AMS Spring 2023

Markforged Introduces the Industrial Mark X 3D Printer, Boasting Superior Print Resolution, Large Volume and a Unique In-Process Inspection Feature

6K SmarTech

Share this Article

markforged-logo-carbon-fiberAny news from 3D printer and materials manufacturer Markforged tends to be big news. The company burst into the spotlight a couple of years ago when they released the world’s first FDM carbon 3D printer, the Mark One, which subsequently evolved into the Mark Two, a powerful and unique machine capable of printing with Markforged’s super-strong composite materials, including carbon fiber, Kevlar, fiberglass and nylon. Now, Markforged has announced the release of their newest printer, even more powerful than the others: the industrial Mark X.

724-wf-c9efdcef-7878-488e-aebf-462ee50da33e-0According to Markforged, the Mark X is the most powerful 3D printer on the market. The fiber composite printer is a bigger, stronger version of the Mark Two, building on the earlier printer’s features while adding plenty of new ones. Unlike the desktop-sized Mark Two, the Mark X is a full industrial-sized printer that boasts a big print volume of 330 x 250 x 200 mm. It’s still compact, though, as industrial models go, measuring 575 x 467 x 928 mm for an easy fit inside an office or shop.

The Mark X also features superior print resolution of up to 50 microns, but its most defining new feature is an in-process inspection mechanism that allows users to monitor the dimensional accuracy of parts while they’re being printed. A laser sensor, attached to the print head, can scan parts at any layer the user desires, controlled by Markforged’s cloud-based Eiger software and ensuring that critical tolerances are being met. Users just need to designate a tolerance specification in the software, and if it’s not being met, they can cancel the print remotely before additional time and material is wasted.

The Mark X also includes a high precision build plate, silent stepper motors, and a high-stiffness Z axis motor for both strength and quality. The printer is capable of printing in Markforged’s fiber materials: carbon fiber, fiberglass, Kevlar, high strength and high temperature fiberglass, as well as plastic materials including nylon and the recently introduced Onyx.

“In order to print real end-use parts, you need a trifecta of strength, beautiful surface finish and quality control,” Markforged founder and CEO Greg Mark told 3DPrint.com. “With other printers on the market, you’re making a tradeoff and nothing else out there has all three. The Mark X is meant to be a fully capable production machine for finished parts.”

With the Mark X, manufacturers can 3D print parts with the strength and durability of metal at much lower cost, with a surface finish that closely resembles that of injection molded parts.

drone

Drone printed with the Mark X

“For over a year many of my customers have been interested in a Markforged 3D printer with a larger build volume,” said Daniel Held, CEO of COFFEE GmbH, a value-added reseller of Markforged in Germany. “The combination of a large build size, in-process inspection, composite reinforcement, and the continued reliability and robustness that has become synonymous with Markforged 3D printers is a powerful solution. For companies looking for a way to speed up product lead times or increase bandwidth for revenue generating parts without taking on an expensive total cost of ownership, the Mark X is a must-have.”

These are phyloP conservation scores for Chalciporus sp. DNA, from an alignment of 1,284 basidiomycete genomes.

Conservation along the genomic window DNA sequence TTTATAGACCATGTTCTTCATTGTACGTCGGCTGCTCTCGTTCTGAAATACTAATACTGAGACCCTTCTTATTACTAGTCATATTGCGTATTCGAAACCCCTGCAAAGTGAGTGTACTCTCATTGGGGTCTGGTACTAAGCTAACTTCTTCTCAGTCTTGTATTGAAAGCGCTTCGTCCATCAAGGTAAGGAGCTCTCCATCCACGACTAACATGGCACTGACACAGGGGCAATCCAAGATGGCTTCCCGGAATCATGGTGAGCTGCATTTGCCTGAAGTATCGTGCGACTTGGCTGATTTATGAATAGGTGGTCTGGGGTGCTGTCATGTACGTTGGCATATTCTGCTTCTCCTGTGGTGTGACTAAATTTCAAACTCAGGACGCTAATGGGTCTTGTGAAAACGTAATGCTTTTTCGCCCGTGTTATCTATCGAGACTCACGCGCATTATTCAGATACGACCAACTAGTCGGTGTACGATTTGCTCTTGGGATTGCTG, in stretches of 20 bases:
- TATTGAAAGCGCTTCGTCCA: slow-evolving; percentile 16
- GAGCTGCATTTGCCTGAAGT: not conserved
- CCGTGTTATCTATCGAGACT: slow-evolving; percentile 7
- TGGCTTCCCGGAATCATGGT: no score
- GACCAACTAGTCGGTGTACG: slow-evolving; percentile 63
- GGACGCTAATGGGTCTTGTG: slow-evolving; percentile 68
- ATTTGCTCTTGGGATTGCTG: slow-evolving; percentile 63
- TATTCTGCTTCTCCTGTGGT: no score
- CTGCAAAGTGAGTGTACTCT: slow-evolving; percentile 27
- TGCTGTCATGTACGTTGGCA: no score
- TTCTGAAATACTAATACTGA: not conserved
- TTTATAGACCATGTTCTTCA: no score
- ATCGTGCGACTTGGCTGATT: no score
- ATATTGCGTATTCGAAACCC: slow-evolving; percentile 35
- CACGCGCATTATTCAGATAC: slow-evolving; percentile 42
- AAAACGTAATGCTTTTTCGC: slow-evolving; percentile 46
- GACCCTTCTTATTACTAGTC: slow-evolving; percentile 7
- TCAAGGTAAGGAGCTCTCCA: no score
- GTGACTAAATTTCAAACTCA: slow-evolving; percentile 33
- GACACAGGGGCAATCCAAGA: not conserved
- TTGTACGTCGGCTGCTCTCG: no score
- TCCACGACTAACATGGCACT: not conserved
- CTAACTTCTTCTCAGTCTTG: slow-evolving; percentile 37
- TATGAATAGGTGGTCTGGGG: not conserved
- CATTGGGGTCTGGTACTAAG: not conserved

The Mark X will begin shipping in the fourth quarter of this year and will retail for $69,000. Discuss further in the Mark X 3D Printer forum over at 3DPB.com.

laser-1

Share this Article


Recent News

3D Printing News Briefs, December 3, 2022: Degradable Polymers & 3D Printed Trophies

ColdMetalFusion Alliance Announces First Two End-to-End Platforms for Metal 3D Printing



Categories

3D Design

3D Printed Art

3D Printed Food

3D Printed Guns


You May Also Like

Featured

A First-Timer’s “Definitive” Guide to Surviving Formnext

Believe it or not, this year was my very first time attending the additive manufacturing (AM) industry powerhouse event known as formnext, which has been held in Germany for eight...

3D Printing Webinar and Event Roundup: November 27, 2022

Coming off of Thanksgiving in the U.S., we’re still at low mass when it comes to 3D printing webinars and events, but there are still a few offerings this week,...

3D Printing News Briefs, November 23, 2022: ESD-Safe Resin, Edible QR Codes, & More

In today’s 3D Printing News Briefs, AM Solutions has joined the ColdMetalFusion Alliance, AMFG is partnering with French 3D printing service bureau Erpro Group, and AddUp and the WBA are...

3D Printing Financials: voxeljet Q3 Earnings Results Miss on Revenue, Net Loss Widens

Pioneering 3D printer manufacturer voxeljet (NASDAQ: VJET) reported its latest round of earnings last week, missing on revenue and earning expectations. The German company’s revenue was €5.7 million for the...